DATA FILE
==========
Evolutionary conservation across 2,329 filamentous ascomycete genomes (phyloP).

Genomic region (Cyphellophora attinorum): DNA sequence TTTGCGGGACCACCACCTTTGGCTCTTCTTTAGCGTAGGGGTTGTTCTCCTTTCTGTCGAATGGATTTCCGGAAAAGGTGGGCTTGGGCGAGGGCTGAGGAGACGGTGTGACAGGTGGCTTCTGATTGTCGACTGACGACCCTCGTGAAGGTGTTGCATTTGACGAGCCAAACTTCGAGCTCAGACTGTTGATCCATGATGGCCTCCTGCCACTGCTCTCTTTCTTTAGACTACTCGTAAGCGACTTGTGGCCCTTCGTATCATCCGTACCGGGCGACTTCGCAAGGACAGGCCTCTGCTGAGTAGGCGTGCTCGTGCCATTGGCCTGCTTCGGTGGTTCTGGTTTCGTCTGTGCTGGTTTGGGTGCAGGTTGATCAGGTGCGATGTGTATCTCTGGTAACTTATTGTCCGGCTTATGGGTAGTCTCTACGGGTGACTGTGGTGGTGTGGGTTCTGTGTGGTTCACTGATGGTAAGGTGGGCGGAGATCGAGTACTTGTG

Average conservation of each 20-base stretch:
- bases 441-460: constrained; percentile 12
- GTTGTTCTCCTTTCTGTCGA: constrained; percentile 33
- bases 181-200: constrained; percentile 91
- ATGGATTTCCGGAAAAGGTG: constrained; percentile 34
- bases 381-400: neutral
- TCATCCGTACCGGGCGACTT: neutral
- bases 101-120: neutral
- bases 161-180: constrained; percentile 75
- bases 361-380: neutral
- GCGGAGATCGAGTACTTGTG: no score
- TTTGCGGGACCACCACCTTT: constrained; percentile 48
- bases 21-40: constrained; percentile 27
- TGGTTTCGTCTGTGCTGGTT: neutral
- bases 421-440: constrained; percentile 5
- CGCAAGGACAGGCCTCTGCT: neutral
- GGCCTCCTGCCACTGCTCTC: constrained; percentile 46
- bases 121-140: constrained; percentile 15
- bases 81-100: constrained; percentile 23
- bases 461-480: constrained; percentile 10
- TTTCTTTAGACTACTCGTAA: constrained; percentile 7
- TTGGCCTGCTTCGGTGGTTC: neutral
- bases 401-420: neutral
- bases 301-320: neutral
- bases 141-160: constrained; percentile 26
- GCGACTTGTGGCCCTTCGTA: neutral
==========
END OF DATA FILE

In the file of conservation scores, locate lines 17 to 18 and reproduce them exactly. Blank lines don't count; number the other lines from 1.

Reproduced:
- bases 421-440: constrained; percentile 5
- CGCAAGGACAGGCCTCTGCT: neutral